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Photo Credit: © John E. Sokolowski-USA TODAY Sports

William Nylander could reach new heights if he started playing like a power forward

No matter how the Leafs are doing, the one constant is that William Nylander will get mixed responses from the fanbase in terms of how he is doing.

There will be those who stand by the eighth overall pick of the 2014 Draft and give him praise for his skillset and smooth skating, while there are others who cannot stand him and are hoping to ship him off every single offseason for a defenceman. It’s easy to see why given that his salary is the most movable of the big four, the stench surrounding his contract negotiations not going away, and his seemingly lackadaisical effort on occasion.

Regardless of how you feel about him, the Leafs are a better team when Nylander is on his game and oozing with confidence. After all, he is coming off a career year where he finished third on the Leafs in scoring during the regular season (80) and playoffs (seven). But one of the big talking points apart from his sluggish start through the first four games of their series against Tampa Bay was this one incident where he seemingly avoided a collision in the corner with Erik Cernak that sent the hockey world into a frenzy. It was that moment where the aforementioned group of Leafs fans who hated his guts screamed louder than ever to have Nylander traded away.

After Toronto inevitably got eliminated in seven games, it was announced that Nylander would represent Sweden at the World Hockey Championships (WHC). In just his second game of the tournament, he showcased that he indeed had it in him to go into the corners and play physically.

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Some could look at that footage of him dishing out four hits and be irate as to why he was not playing like this over a week prior. But it’s clear from this 23-second clip that Nylander does have it him to play with a physical edge and him playing like a power forward could do a lot of good for the Leafs. Not only would it make things easier for their offseason plans, but the simple change in playstyle from the 26-year-old could help make the team even tougher to play against.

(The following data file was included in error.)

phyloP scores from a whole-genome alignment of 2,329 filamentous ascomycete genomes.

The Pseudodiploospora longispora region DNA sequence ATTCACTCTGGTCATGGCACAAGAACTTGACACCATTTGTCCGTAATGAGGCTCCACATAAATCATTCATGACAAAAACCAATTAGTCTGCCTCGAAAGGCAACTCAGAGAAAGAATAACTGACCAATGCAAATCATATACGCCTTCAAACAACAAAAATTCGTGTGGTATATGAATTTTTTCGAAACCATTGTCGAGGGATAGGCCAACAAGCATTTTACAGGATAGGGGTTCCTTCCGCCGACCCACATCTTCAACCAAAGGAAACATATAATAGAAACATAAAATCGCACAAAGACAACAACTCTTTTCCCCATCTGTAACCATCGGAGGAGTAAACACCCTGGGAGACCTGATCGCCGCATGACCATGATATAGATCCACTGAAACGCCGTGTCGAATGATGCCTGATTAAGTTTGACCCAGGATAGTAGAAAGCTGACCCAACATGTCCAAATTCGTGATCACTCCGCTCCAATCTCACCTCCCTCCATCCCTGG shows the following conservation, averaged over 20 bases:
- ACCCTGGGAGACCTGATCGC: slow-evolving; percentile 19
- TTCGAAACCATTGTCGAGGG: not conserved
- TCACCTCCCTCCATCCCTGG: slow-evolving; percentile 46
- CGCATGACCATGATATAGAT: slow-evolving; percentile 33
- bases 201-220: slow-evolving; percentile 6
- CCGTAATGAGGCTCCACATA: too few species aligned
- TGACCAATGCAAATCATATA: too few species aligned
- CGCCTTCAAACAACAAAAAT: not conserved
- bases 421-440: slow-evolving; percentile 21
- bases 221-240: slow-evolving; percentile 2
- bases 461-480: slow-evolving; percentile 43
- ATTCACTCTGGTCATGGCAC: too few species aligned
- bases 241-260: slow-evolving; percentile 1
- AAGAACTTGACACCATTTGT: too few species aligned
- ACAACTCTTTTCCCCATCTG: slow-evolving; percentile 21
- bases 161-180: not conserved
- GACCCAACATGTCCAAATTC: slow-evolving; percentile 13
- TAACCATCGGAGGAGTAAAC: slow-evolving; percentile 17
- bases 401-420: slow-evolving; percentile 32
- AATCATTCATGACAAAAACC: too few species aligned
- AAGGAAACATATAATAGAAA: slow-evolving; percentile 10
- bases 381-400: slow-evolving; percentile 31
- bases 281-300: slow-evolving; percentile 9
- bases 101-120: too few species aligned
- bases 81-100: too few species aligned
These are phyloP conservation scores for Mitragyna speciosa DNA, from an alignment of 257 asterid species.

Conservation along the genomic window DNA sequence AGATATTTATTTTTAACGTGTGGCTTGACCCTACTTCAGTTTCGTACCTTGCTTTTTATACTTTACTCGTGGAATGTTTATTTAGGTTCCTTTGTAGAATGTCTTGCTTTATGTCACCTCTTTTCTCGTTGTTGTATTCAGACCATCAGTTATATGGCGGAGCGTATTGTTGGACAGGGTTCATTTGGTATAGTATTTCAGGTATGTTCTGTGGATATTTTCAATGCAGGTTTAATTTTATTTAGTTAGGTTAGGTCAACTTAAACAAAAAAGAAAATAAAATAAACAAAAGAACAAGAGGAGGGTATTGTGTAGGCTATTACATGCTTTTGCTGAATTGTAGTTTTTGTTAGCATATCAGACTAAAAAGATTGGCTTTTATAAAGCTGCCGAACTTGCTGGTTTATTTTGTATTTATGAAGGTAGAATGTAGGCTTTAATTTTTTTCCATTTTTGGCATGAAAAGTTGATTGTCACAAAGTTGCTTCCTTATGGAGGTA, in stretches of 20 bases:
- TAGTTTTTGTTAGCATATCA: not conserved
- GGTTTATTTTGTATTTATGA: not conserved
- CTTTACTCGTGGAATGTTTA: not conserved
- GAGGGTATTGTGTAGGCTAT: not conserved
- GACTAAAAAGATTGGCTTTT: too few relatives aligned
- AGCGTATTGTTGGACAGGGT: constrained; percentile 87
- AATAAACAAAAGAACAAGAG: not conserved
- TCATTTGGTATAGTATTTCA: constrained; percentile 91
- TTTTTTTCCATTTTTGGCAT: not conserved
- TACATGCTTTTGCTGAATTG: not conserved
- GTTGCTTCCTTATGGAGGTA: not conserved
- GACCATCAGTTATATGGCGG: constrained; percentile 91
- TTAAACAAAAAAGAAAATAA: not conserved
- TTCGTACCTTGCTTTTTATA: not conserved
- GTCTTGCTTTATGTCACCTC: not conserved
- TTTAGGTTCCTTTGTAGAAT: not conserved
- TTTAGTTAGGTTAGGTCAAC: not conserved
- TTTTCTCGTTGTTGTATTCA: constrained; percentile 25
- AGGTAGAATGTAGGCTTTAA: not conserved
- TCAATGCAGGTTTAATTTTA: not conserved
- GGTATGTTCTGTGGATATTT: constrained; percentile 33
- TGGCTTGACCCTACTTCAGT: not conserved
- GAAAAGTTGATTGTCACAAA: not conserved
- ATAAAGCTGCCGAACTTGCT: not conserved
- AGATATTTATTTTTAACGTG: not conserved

It is worth noting that Nylander was suffering from an apparent injury during the playoffs and had to wait on an MRI before getting the clearance to join his countrymen in Finland. But once he was given the green light to play and made his way over to the tournament, he told the Swedish media that he was going to channel his frustrations over the playoff loss into this tournament.

“It was as it was. Everyone is annoyed that we lost and wants to take the next step,” he said via translation. “But now you are here to continue playing and try to win and finish in a good way.”

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“I’m hungry for revenge after what happened in the playoffs.”

With five points in three games played, including the game-winner in Tuesday’s game against Latvia, he has done exactly what he set out to do and is capping off his season on a high note. Perhaps this could be the turning point of his career where he unlocks his full potential and returns to Toronto for next season with a different mentality. He has even shown signs of an improved mindset when asked about why he decided to play in the WHC this year.

“It is very special, that is why I said yes,” he said. “I hope in the future that Toronto is still in the playoffs at this time when the World Cup is played, but I wanted to take advantage of the chance now that it appeared.”

That right there is the kind of player that more Leafs fans will fall in love with and have fewer reasons to be agitated by him. Nylander will always remain a skilled player who is blessed with a strong hockey IQ and impressive skating abilities to get past his defenders, but he could reach new heights when those preexisting strengths are combined with a sandpaper playstyle and the confidence to match. It would certainly make his contract look more and more like a steal.

To boot, he is blessed with good size already and has gotten more jacked over the years. Even though his weight and height are smaller than that of a typical power forward (6’0″ and 202 pounds), he can make up for it by sheer effort and drive like what was shown in the video from earlier.

After six straight years of the Leafs failing to advance past the first round of the playoffs, Nylander quickly became the scapegoat for the team’s failures and fans are once again making him the centrepiece of hypothetical trades for a shakeup. But if his play at the WHC has proven anything, it’s that it would be a knee-jerk reaction to let get rid of him because he is starting to show signs that he is evolving his game for the better. And even though he just recently took a costly tripping penalty in OT that sunk his team against Canada, that motivation to prove a point will grow even stronger.

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Instead of losing valuable assets to try and acquire a player like JT Miller or Tom Wilson, the Leafs could instead make Nylander add some snarl into his repertoire and spend their capital on other areas of need like goaltending. With so much of the future for this team hinging on how they do in the playoffs next spring, part of the concerns can be rectified if players like Nylander adjust their mentality and play with more of an edge.

Whatever Sheldon Keefe and the coaching staff told Nylander during the locker room clearout seems to have been clicking because he is demonstrating that he has had it in him to be a physical force on the ice. Changing his playstyle to become more like a power forward could help him and the Leafs reach new heights.

Stats from Hockey-Reference.com and Elite Prospects.

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